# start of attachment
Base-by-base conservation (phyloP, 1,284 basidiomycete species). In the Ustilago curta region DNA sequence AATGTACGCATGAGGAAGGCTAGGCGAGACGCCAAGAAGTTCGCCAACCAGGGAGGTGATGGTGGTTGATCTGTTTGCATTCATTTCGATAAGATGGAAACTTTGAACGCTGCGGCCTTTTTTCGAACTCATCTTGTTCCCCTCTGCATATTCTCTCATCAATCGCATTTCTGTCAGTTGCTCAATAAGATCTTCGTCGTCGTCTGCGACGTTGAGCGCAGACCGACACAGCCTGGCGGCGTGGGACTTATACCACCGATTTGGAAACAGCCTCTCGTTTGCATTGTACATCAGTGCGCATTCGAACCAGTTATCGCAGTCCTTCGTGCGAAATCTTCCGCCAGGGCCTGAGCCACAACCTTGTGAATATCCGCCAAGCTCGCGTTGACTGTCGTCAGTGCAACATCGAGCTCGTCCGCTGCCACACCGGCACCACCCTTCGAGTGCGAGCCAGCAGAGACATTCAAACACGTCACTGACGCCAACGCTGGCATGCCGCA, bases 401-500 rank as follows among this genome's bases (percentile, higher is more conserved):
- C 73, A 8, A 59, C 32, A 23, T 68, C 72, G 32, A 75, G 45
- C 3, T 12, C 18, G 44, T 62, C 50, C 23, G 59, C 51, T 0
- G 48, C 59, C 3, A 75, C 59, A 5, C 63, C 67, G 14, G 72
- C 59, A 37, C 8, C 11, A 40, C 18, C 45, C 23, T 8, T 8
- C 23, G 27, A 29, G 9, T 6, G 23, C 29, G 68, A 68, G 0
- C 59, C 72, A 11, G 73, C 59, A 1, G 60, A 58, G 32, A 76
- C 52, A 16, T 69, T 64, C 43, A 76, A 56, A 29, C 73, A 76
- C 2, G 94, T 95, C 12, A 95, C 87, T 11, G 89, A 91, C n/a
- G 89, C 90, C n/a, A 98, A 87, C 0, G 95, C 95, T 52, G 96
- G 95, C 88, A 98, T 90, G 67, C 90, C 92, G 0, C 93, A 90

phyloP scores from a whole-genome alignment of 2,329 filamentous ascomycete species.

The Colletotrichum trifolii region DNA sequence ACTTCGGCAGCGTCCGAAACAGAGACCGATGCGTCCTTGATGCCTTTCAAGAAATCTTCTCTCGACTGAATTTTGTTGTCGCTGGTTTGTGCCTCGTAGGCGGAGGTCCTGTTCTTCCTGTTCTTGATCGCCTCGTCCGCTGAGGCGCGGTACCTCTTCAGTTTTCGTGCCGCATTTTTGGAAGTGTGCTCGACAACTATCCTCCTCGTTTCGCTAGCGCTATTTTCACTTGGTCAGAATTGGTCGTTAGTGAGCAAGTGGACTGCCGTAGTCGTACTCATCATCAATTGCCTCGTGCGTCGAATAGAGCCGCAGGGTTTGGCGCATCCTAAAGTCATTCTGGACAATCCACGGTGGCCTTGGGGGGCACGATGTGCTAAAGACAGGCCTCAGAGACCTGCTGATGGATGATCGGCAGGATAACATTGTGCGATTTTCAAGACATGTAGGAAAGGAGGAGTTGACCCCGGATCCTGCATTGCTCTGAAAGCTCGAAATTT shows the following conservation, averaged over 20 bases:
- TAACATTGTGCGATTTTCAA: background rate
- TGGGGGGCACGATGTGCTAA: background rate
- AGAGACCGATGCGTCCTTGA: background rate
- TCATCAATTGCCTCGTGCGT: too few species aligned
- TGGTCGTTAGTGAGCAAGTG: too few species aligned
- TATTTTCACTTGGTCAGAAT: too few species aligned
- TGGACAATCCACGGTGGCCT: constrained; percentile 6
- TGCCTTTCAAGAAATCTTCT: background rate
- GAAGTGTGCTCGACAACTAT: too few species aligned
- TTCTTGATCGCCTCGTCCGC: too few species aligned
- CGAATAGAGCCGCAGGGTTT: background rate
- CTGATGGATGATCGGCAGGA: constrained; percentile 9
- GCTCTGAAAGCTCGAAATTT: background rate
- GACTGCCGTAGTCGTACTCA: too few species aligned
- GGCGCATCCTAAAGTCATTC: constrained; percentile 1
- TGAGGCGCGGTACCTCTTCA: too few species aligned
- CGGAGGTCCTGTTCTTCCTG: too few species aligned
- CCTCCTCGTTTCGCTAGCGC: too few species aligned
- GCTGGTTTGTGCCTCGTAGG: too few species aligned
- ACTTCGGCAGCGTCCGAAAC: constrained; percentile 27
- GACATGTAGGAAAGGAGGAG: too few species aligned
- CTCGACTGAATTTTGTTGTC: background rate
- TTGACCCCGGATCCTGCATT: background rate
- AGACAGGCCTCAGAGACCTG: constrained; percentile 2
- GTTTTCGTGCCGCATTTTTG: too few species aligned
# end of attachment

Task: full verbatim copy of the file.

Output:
Base-by-base conservation (phyloP, 1,284 basidiomycete species). In the Ustilago curta region DNA sequence AATGTACGCATGAGGAAGGCTAGGCGAGACGCCAAGAAGTTCGCCAACCAGGGAGGTGATGGTGGTTGATCTGTTTGCATTCATTTCGATAAGATGGAAACTTTGAACGCTGCGGCCTTTTTTCGAACTCATCTTGTTCCCCTCTGCATATTCTCTCATCAATCGCATTTCTGTCAGTTGCTCAATAAGATCTTCGTCGTCGTCTGCGACGTTGAGCGCAGACCGACACAGCCTGGCGGCGTGGGACTTATACCACCGATTTGGAAACAGCCTCTCGTTTGCATTGTACATCAGTGCGCATTCGAACCAGTTATCGCAGTCCTTCGTGCGAAATCTTCCGCCAGGGCCTGAGCCACAACCTTGTGAATATCCGCCAAGCTCGCGTTGACTGTCGTCAGTGCAACATCGAGCTCGTCCGCTGCCACACCGGCACCACCCTTCGAGTGCGAGCCAGCAGAGACATTCAAACACGTCACTGACGCCAACGCTGGCATGCCGCA, bases 401-500 rank as follows among this genome's bases (percentile, higher is more conserved):
- C 73, A 8, A 59, C 32, A 23, T 68, C 72, G 32, A 75, G 45
- C 3, T 12, C 18, G 44, T 62, C 50, C 23, G 59, C 51, T 0
- G 48, C 59, C 3, A 75, C 59, A 5, C 63, C 67, G 14, G 72
- C 59, A 37, C 8, C 11, A 40, C 18, C 45, C 23, T 8, T 8
- C 23, G 27, A 29, G 9, T 6, G 23, C 29, G 68, A 68, G 0
- C 59, C 72, A 11, G 73, C 59, A 1, G 60, A 58, G 32, A 76
- C 52, A 16, T 69, T 64, C 43, A 76, A 56, A 29, C 73, A 76
- C 2, G 94, T 95, C 12, A 95, C 87, T 11, G 89, A 91, C n/a
- G 89, C 90, C n/a, A 98, A 87, C 0, G 95, C 95, T 52, G 96
- G 95, C 88, A 98, T 90, G 67, C 90, C 92, G 0, C 93, A 90

phyloP scores from a whole-genome alignment of 2,329 filamentous ascomycete species.

The Colletotrichum trifolii region DNA sequence ACTTCGGCAGCGTCCGAAACAGAGACCGATGCGTCCTTGATGCCTTTCAAGAAATCTTCTCTCGACTGAATTTTGTTGTCGCTGGTTTGTGCCTCGTAGGCGGAGGTCCTGTTCTTCCTGTTCTTGATCGCCTCGTCCGCTGAGGCGCGGTACCTCTTCAGTTTTCGTGCCGCATTTTTGGAAGTGTGCTCGACAACTATCCTCCTCGTTTCGCTAGCGCTATTTTCACTTGGTCAGAATTGGTCGTTAGTGAGCAAGTGGACTGCCGTAGTCGTACTCATCATCAATTGCCTCGTGCGTCGAATAGAGCCGCAGGGTTTGGCGCATCCTAAAGTCATTCTGGACAATCCACGGTGGCCTTGGGGGGCACGATGTGCTAAAGACAGGCCTCAGAGACCTGCTGATGGATGATCGGCAGGATAACATTGTGCGATTTTCAAGACATGTAGGAAAGGAGGAGTTGACCCCGGATCCTGCATTGCTCTGAAAGCTCGAAATTT shows the following conservation, averaged over 20 bases:
- TAACATTGTGCGATTTTCAA: background rate
- TGGGGGGCACGATGTGCTAA: background rate
- AGAGACCGATGCGTCCTTGA: background rate
- TCATCAATTGCCTCGTGCGT: too few species aligned
- TGGTCGTTAGTGAGCAAGTG: too few species aligned
- TATTTTCACTTGGTCAGAAT: too few species aligned
- TGGACAATCCACGGTGGCCT: constrained; percentile 6
- TGCCTTTCAAGAAATCTTCT: background rate
- GAAGTGTGCTCGACAACTAT: too few species aligned
- TTCTTGATCGCCTCGTCCGC: too few species aligned
- CGAATAGAGCCGCAGGGTTT: background rate
- CTGATGGATGATCGGCAGGA: constrained; percentile 9
- GCTCTGAAAGCTCGAAATTT: background rate
- GACTGCCGTAGTCGTACTCA: too few species aligned
- GGCGCATCCTAAAGTCATTC: constrained; percentile 1
- TGAGGCGCGGTACCTCTTCA: too few species aligned
- CGGAGGTCCTGTTCTTCCTG: too few species aligned
- CCTCCTCGTTTCGCTAGCGC: too few species aligned
- GCTGGTTTGTGCCTCGTAGG: too few species aligned
- ACTTCGGCAGCGTCCGAAAC: constrained; percentile 27
- GACATGTAGGAAAGGAGGAG: too few species aligned
- CTCGACTGAATTTTGTTGTC: background rate
- TTGACCCCGGATCCTGCATT: background rate
- AGACAGGCCTCAGAGACCTG: constrained; percentile 2
- GTTTTCGTGCCGCATTTTTG: too few species aligned